Disable copy in UIWebView

Great answer from Zubaba at Stackoverflow. I’m using a webView to display colored and bolded text and I had the same problem. I put his solution into a method and call it just after I initialize the webView. I don’t seem to need the delegate.

// This is the end of the method where I initialize the web view
    self.textView = [[UIWebView alloc] initWithFrame:textFrame];
    [self longPress:self.textView];

// This is the method that I added
- (void)longPress:(UIView *)webView {    
    UILongPressGestureRecognizer* longPress = [[UILongPressGestureRecognizer alloc] initWithTarget:self action:@selector(handleLongPress)];
// Making sure the allowable movement isn't too narrow
// This is important - the duration must be long enough to allow taps but not longer than the period in which the scroll view opens the magnifying glass

    longPress.cancelsTouchesInView=YES; // That's when we tell the gesture recognizer to block the gestures we want
    [webView addGestureRecognizer:longPress]; // Add the gesture recognizer to the view and scroll view then release
    [webView addGestureRecognizer:longPress];

// I just need this for the selector in the gesture recognizer.
- (void)handleLongPress {

Turning the complier up to 11

I was tracking down a crash caused by memory not being released and I thought it would be helpful to turn on all the compiler options, thinking that maybe it would point to something I did wrong. It didn’t help, but it did generate around a thousand warnings. Only two were actual bugs in the code. Most of the rest were conversion warnings. The most common were defining variables as NSInteger when the method that used them was expecting a CGFloat. Second most common were things like this:

return [[[self fetchedResultsControllerForTableView:tableView] sections] count];

ObjectAtIndex is an unsigned integer so and count is an NSInteger so to get rid of the warning I just cast count to NSUInteger.

return [[[[self fetchedResultsControllerForTableView:tableView] sections] objectAtIndex:(NSUInteger)section] name];

And this

return [[[[self fetchedResultsControllerForTableView:tableView] sections] objectAtIndex:section] numberOfObjects];

which should return an NSInteger rather than an unsigned NSUInteger so here I cast the return value.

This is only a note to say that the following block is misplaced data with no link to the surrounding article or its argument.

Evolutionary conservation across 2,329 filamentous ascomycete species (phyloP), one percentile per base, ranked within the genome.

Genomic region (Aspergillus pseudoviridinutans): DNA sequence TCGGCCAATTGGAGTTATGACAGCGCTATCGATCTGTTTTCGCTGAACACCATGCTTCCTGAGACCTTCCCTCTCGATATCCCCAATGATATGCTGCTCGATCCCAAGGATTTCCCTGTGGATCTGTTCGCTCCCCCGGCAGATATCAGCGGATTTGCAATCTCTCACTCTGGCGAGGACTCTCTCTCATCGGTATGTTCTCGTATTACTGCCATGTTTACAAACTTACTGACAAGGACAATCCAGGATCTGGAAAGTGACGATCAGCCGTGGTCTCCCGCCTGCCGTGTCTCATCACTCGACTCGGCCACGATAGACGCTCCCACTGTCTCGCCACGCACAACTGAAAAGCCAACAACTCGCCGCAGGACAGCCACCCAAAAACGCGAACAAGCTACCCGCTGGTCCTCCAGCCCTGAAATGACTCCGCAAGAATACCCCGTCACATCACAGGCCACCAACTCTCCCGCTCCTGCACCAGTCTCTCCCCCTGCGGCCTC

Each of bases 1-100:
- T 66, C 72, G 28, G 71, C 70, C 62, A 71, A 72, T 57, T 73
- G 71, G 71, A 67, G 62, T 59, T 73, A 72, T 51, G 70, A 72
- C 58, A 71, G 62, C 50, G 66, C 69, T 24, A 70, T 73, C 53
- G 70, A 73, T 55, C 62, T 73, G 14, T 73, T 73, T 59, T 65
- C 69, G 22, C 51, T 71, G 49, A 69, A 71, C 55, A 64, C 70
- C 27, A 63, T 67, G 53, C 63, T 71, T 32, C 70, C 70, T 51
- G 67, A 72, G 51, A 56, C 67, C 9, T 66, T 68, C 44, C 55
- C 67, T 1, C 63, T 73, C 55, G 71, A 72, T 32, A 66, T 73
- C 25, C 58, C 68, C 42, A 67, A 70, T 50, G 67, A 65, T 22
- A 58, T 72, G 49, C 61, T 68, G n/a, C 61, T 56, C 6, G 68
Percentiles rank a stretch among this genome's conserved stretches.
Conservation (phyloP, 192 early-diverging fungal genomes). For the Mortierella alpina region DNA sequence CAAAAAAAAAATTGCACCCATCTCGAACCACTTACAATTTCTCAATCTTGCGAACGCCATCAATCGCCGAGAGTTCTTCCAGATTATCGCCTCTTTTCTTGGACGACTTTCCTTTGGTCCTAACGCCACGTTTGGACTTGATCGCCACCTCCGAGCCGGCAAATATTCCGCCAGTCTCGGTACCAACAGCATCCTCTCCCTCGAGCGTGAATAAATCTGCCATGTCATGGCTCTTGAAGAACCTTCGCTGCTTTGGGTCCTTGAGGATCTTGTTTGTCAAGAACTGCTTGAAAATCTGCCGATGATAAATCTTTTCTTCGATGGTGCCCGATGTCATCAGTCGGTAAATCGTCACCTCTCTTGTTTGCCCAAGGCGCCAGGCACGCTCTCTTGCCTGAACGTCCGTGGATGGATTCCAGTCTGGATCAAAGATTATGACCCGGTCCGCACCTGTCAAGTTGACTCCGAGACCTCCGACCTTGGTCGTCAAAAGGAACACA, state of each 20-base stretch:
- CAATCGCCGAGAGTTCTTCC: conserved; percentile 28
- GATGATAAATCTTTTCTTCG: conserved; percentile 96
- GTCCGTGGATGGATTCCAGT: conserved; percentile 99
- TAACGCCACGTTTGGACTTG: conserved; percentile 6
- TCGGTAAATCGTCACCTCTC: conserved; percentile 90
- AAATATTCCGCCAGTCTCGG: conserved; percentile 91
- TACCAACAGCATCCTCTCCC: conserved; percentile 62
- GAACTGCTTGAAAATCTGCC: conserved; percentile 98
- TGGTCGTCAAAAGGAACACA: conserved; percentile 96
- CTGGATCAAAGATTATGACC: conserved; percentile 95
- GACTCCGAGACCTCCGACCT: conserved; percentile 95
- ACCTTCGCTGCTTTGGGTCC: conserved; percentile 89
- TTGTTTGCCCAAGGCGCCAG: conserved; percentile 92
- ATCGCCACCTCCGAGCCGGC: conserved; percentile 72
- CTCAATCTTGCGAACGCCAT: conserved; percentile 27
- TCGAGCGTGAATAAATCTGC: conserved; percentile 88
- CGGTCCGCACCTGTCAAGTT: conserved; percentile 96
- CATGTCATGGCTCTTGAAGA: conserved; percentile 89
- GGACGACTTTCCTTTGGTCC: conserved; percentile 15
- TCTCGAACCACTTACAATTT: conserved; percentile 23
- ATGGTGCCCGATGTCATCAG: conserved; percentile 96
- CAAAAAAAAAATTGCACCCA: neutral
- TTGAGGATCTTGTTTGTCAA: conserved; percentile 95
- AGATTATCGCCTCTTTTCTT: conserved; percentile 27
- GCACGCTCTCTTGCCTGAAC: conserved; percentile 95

return (NSInteger)[[[[self fetchedResultsControllerForTableView:tableView] sections] objectAtIndex:(NSUInteger)section] numberOfObjects];

Second most common warnings were for unused variables. Since I use the same code for 18 different games I have if statements that determine what the locations of buttons on the screen. Many of the buttons are not used in all of the games so the compiler gives an unused variable warning. To get rid of the warning, I use this line after the last redefinition of the variable. Just so I remember that I’m using it I put it just before I use the “unused” variable. The compiler still compiles correctly when the button is needed, it just doesn’t throw the warning.

  #pragma unused(showHideButtonX)
  #pragma unused(showHideButtonY)
      CGRect showHideFrame = CGRectMake(showHideButtonX, showHideButtonY, buttonsSize, buttonsSize);

Checking the logs

We’ve been getting hit with SSH login attempts. Sometimes there were thousands per minute and they slowed the machine to a crawl. So we installed fail2ban and that has slowed the attempts considerably.

Recently one site has been hit with huge numbers of SQL injection attacks (18,000) per day. Right now, I trap them and return a static page.

Here’s what my URL looks like:

This is what an attack looks like:


I know for sure that this isn’t just a bad link or fat-fingered typing so I don’t want to send them to an overview page. I also don’t want to use any resources on my site delivering static pages.

First I get the productID, then check to see if it is a number. If it is, all is good and I skip the rest of this code. If not, they might have an extra space in the URL from copying and pasting, so I give them the benefit of the doubt and strip them out. If productID is still not a number, I send the page not found response and kill the rest of the page load.

$productID = (isset($_GET['id']) ? mysql_real_escape_string($_GET['id']) : '55');

// Attempts have been made to exploit the database with long strings. 
// This stops it without filling up the error log.
if ( !is_numeric($productID) ) {
    $url = $_SERVER['REQUEST_URI'];
    $ref = $_SERVER['HTTP_REFERER'];
    $ip  = $_SERVER['REMOTE_ADDR'];
    error_log("long string in products.php: URL is $url and IP is $ip & ref is $ref");
    if ( !is_numeric($productID) ) {
        error_log("Still a long string in products.php after replacement: URL is $url and IP is $ip & ref is $ref");
        header("HTTP/1.0 404 Not Found");

The bot thinks that there isn’t a page there and usually goes away. Sometimes it tries a few more times, but not the thousands of times it used to.

Things I can’t remember—import SQL file to MySQL

I usually use phpMyAdmin to manipulate tables in my databases but sometimes the file I want to import is too big. In that case I use the command line to import the file.

In this line, I replace a database with formatted sql statements that I’ve edited by hand. the -p flag without an argument will prompt for the root password of the MySQL installation.

mysql -u root -p original_database < /Users/username/Desktop/edited_data.sql

Here I want to replace the entire MySQL database with the backup. I do this on my backup machine from time to time using the nightly My backup. This example shows the password after the flag.

mysql -u root -pYourPassword < mysql-backup.sql